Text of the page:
Etixx-QuickStep manager Patrick Lefevere has told Cyclingnews that Tom Boonen should immediately announce his retirement if he wins Paris-Roubaix on Sunday, going out on top, with a unique record of five victories in professional cycling’s toughest Classic.
“Everybody has to decide things like this for themselves. But if I was Tom and I won Paris-Roubaix, I know what I’d do: I’d retire immediately. I’d go out at the top, via the front door,” Lefevere said.
Boonen laughed when Cyclingnews told him what his long-time boss had said, dismissing the idea. But he also dropped a veiled hint that he has started to think about when his career will eventually end. However, he denied that any decision had been made.
“We’ll see…. Of course it’s a thought in my mind,” Boonen said
“But I always think that it’s not true when people say they’ve thought about a big decision in life for six months or something. I think the decision will happen in a second. The moment is there and you say: 'Boom!' And that’s it.”
Has it happened yet?
A difficult comeback for a possible final shot at victory
Boonen has been fascinated and arguably obsessed about Paris-Roubaix since he was a teenager and finished sixth in the amateur edition of the race. It sparked his love for the French race despite him being a Flandrian. His powerful imposing physique and bike skills make him a perfect rider for an annual appointment on the pavé of roads of the l’Enfer du Nord.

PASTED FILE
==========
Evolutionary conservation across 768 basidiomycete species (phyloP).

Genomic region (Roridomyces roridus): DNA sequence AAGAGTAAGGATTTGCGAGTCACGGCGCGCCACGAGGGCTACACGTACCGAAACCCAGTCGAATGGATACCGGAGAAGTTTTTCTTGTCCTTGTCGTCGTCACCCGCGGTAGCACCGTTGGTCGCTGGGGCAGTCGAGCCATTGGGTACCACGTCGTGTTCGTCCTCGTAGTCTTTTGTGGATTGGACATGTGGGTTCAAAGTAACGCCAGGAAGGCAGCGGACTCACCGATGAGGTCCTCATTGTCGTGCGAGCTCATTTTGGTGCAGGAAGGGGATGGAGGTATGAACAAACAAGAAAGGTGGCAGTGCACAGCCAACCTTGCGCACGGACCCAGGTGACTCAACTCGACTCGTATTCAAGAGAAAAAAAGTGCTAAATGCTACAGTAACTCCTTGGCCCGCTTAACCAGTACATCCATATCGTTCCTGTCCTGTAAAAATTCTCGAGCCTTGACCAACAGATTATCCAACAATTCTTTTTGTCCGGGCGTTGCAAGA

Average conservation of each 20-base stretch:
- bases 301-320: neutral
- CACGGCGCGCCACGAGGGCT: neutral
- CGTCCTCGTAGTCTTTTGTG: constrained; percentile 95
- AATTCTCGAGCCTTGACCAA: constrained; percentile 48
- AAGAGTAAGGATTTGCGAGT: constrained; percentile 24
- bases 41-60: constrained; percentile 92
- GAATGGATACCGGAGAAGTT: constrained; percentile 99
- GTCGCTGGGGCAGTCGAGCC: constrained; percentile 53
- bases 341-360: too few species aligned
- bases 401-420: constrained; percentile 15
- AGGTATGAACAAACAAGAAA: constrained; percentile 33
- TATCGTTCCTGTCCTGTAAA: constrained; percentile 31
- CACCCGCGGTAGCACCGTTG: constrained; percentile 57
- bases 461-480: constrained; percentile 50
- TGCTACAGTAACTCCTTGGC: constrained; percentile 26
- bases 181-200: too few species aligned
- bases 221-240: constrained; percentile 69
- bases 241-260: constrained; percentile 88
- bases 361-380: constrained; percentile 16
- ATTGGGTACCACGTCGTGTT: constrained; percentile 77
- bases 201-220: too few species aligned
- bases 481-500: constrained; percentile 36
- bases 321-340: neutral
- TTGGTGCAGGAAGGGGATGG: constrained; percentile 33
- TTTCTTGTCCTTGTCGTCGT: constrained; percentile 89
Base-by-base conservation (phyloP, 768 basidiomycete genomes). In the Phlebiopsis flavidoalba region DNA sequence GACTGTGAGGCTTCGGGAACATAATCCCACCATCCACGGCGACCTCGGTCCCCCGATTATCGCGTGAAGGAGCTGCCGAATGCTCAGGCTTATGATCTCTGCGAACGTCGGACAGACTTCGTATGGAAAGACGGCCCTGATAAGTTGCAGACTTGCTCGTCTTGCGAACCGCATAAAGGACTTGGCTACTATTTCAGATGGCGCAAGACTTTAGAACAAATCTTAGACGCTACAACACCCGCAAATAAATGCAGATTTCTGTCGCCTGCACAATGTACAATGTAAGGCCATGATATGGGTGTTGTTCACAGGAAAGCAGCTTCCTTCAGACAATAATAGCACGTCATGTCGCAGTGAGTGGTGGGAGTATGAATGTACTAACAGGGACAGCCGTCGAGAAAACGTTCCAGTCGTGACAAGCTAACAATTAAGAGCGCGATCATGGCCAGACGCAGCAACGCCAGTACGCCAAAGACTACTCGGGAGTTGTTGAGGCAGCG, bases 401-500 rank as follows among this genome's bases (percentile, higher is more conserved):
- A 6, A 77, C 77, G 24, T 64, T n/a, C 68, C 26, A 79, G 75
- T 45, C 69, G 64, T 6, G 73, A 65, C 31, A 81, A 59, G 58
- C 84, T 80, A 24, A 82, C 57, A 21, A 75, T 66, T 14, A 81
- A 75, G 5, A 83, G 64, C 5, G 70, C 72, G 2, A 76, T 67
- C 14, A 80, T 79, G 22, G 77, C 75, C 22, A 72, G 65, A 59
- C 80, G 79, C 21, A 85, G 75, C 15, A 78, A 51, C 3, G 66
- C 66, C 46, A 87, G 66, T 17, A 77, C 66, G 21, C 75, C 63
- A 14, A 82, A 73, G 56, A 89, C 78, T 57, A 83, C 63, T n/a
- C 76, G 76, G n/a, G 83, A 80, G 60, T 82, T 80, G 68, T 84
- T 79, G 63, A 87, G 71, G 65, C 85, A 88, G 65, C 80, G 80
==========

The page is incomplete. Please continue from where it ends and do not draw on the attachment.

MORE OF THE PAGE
Boonen wants what could be a final shot at victory at Paris-Roubaix. Not to win a fifth, but because it would complete a return from the serious and career-threatening head injury he suffered at the Abu Dhabi Tour last October. His career could have been over due to the complicated nature and location of his skull fracture. He seems to really appreciate having possibly one final shot at victory.
“I’ve missed two editions in 2013 and 2014, I was in the hospital, so I’m really happy to be in the race this year. If I win a fifth win it’d be special, maybe not for the number but because I’ve worked really hard for it. A lot has happen since my last win (in 2012) and that is what would make it special.”
Boonen has still to win a race this season but has made an impressive recovery considering the seriousness of his head injury. He confirms it has been a long and often difficult comeback to form.
“Most people think I crashed and then simply took an extended holiday at the end of the season to recover, started training again and I’m back again but that wasn’t the case,” he said.
“I was in hospital and in intensive care and the specialist told me I’d need six months before I got back on the bike. He said it wasn’t sure if I’d recover well and it wasn’t sure if I’d get back to my old level. I didn’t really belief him but I did feel pretty bad. I damage my brain that controlled emotions and things, so I felt different to before.
“But I had to try to race again, there was no doubt about that in my mind. However, the recovery was the hardest part. When I started training, the first three weeks were tough. I had a day on and then a day off, a day on and then two days off. I was getting worried but then I was able to train normally with the guys at training camp and that gave me hope. A spark of hope is all you need.
“I’m pretty happy with what I’ve been able to do in the last months after hearing him say that. It took a lot of effort. But I was determined to try. I knew that everything before Paris-Roubaix was going to be hard and there have even some been doubts about Paris-Roubaix. But I’ve been evolving pretty well in the last few weeks. I think I have a shot of it on Sunday. Just having a little chance is all I did it for.”
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Stephen is the most experienced member of the Cyclingnews team, having reported on professional cycling since 1994. He has been Head of News at Cyclingnews since 2022, before which he held the position of European editor since 2012 and previously worked for Reuters, Shift Active Media, and CyclingWeekly, among other publications.